I'm about to reach out to a home owner, best neighborhood in the area and this house looks a little forgotten about. Doing a bit of research it looks like the owner is 69 years old, "purchased" the house in 2003 for $100, so I'm guessing family gifting.
The estimated purchase price online is about $315,000 so if I'm correct you offer 70% of the price minus any repairs. Assuming it needs $50,000 in repairs/updates that would mean I'd need to be under $170,000 on the property is that correct?
I'm also very risk adverse, so if it's estimated value is $315k I'd assume $300k and if I thought $50k in updates I'd probably go with $60k in updates to be safe so then really I'd want to offer $150,000.. Do deals like this actually happen?
This would be a buy and hold.
@Eric P. The 70% rule you are using is a general rule for flipping homes. If this is meant to be a buy and hold, those numbers aren't what you should be evaluating with. You would need to run the numbers to determine what this market rent is for this home based on location, bedrooms, condition, etc. and use that income to determine what kind of monthly payment would make sense to cashflow. You would need to factor in budgeting for vacancies, repairs, capex, property management etc. along with monthly mortgage payments and any rehab you think it will need. Use these numbers to determine what kind of offer you could make that would be profitable.
There's only two numbers that matter, what price is he willing to sell for, and how much are you willing to pay. You go with the lower of the two numbers. If he wants more than what makes fiscal sense to you, then you simply walk away and reengage him at a later date to see if he has changed his mind on the property.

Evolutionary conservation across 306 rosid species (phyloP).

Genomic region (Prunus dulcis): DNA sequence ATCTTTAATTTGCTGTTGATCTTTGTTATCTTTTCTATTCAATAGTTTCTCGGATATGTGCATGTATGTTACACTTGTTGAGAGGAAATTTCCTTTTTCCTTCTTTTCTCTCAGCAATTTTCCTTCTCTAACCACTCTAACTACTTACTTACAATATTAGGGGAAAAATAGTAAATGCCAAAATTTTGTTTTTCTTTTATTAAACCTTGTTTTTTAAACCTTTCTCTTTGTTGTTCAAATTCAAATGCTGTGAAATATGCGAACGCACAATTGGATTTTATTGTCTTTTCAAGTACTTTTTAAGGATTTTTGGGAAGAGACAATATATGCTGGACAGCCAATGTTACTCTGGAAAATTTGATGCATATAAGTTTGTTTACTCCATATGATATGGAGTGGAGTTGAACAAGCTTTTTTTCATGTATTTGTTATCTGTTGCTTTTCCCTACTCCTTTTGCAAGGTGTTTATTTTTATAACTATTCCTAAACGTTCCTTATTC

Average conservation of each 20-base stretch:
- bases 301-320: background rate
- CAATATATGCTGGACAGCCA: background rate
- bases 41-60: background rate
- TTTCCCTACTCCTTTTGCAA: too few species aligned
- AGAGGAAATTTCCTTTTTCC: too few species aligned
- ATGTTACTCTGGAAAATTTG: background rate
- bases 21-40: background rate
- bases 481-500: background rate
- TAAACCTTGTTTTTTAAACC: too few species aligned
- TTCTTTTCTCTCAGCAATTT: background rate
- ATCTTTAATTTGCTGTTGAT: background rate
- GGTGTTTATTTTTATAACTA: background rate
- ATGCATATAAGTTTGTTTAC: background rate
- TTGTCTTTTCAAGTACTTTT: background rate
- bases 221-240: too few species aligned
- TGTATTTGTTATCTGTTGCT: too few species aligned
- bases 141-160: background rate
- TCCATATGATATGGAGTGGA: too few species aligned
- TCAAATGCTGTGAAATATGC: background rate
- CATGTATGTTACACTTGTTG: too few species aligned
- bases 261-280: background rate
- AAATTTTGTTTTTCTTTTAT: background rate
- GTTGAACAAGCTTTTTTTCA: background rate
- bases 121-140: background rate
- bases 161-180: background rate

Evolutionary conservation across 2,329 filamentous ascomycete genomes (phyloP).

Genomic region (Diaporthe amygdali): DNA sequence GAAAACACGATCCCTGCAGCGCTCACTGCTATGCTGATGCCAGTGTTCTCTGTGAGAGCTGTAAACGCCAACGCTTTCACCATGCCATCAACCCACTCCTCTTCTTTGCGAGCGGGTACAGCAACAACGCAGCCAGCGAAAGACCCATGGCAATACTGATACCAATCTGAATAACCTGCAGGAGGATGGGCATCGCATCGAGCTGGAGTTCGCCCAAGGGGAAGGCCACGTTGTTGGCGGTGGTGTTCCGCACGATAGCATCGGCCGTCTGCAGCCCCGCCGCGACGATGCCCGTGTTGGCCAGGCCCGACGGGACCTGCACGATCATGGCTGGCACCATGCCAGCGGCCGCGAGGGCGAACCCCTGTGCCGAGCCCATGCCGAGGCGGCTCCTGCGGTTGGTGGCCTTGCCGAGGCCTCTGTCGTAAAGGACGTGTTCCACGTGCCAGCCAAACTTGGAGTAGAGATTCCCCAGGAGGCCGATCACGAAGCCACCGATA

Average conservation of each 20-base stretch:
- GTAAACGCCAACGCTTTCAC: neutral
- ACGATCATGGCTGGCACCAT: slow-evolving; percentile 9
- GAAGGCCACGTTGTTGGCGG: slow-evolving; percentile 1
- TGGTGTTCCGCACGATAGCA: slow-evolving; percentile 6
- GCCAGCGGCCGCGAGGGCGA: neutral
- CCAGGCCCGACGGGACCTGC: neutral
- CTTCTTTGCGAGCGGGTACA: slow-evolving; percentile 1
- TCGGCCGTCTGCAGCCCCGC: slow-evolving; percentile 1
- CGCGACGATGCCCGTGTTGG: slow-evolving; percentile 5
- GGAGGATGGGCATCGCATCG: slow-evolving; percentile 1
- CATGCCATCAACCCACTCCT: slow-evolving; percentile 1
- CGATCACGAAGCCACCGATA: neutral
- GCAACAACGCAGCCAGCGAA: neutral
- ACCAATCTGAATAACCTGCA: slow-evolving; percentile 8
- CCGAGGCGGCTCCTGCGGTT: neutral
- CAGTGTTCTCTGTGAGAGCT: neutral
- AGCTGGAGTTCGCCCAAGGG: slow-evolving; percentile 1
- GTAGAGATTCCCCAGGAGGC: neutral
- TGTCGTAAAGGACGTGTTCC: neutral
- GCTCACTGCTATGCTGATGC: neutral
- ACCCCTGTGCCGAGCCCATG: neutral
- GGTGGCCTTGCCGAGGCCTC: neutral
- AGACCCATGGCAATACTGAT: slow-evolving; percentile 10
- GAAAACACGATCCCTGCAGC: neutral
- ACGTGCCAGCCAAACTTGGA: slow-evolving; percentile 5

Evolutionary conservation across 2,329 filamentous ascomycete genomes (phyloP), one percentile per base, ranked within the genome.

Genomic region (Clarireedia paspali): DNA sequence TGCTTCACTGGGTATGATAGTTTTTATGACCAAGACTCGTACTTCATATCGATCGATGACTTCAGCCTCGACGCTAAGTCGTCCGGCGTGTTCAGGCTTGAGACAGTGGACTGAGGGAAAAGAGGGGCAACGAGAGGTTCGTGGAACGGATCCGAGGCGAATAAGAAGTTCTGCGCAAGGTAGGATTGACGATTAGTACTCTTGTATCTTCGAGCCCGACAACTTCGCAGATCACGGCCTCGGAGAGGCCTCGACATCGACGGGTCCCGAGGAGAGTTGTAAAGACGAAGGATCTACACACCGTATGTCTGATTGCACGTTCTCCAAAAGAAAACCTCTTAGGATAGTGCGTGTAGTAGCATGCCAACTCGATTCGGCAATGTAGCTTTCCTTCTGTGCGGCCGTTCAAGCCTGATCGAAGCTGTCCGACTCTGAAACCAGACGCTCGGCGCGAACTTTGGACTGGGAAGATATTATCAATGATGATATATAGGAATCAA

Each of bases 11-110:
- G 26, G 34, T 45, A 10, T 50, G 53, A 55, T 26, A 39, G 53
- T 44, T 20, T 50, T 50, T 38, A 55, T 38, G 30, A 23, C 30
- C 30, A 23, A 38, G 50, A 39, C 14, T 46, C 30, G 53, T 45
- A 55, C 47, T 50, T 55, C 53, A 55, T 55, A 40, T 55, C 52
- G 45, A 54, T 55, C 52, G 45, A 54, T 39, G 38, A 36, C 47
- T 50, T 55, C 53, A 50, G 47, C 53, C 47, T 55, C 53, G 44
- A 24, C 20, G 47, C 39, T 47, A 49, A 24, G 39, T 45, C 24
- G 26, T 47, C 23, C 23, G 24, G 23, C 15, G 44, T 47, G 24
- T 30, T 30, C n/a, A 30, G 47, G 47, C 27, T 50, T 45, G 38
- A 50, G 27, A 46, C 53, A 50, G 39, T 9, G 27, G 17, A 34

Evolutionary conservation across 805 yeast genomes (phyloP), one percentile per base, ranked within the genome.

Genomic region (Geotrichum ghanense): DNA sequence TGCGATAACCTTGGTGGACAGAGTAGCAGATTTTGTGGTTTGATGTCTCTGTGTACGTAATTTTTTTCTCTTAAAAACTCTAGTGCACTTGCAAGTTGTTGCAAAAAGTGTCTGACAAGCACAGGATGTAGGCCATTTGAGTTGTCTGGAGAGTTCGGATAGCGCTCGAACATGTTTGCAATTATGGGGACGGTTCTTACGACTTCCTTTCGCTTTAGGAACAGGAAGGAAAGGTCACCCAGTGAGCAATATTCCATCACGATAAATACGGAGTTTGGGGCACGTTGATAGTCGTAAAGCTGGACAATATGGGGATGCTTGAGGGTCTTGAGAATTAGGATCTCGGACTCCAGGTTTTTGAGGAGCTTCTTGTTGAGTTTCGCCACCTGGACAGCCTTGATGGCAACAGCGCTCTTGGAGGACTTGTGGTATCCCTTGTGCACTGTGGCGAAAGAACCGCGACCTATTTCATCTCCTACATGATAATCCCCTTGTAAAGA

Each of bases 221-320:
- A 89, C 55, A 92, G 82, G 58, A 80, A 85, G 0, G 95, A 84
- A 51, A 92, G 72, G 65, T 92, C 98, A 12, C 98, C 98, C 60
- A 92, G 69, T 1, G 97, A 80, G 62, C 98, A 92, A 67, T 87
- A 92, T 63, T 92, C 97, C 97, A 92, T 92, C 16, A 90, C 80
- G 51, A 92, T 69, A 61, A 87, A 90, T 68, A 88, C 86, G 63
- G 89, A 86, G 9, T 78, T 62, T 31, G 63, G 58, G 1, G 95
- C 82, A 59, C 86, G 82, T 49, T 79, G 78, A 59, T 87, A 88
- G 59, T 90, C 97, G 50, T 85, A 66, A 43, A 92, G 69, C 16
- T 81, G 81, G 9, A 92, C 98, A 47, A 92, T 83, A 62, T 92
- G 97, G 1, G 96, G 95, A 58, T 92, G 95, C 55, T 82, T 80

Other then that, I've found that the more I listen and the less I talk, the better the negotiations go. Figure out what's going on in his life and play on those situations and emotions. He have kids living in another state? Ask him how great it would be to be able to relocate closer and be able to spend more quality time with family etc. Plant reasons why he should move other than the fact that you want to buy his house for as little as possible. Once he expresses at least some interest, find out what he is willing to sell it for before you tip your hat and let him know what you would offer. It's just like poker, the last person to act has an intrinsic advantage. If you start the conversation by saying you will buy the home for 275k, and he was willing to sell it for 250, then you just left money on the table by opening your big mouth too soon.
While anything is possible, it's not likely that he is going to sell his home for less than half the fair market value. Usually the killer deals like this are due to pending foreclosures, or some other time sensitive life event where they need to sell immediately and can't wait 30+ days for a traditional closing. After all, why sell it to you for 150 when he could sell it on the MLS in a week for 275 - 299 and close a month later?
Personally I buy a lot of my deals subject to the existing loan, which often means I need a bare minimum amount of money up front to gain control of the property. Because of this, I can theoretically offer significantly more money than any other investor since my initial cash outlay is so low. The only thing I really care about is 'Am I buying this property for under fair market value'. Obviously a bigger discount is always better, but I'll buy properties with even a small margin if the terms are good enough.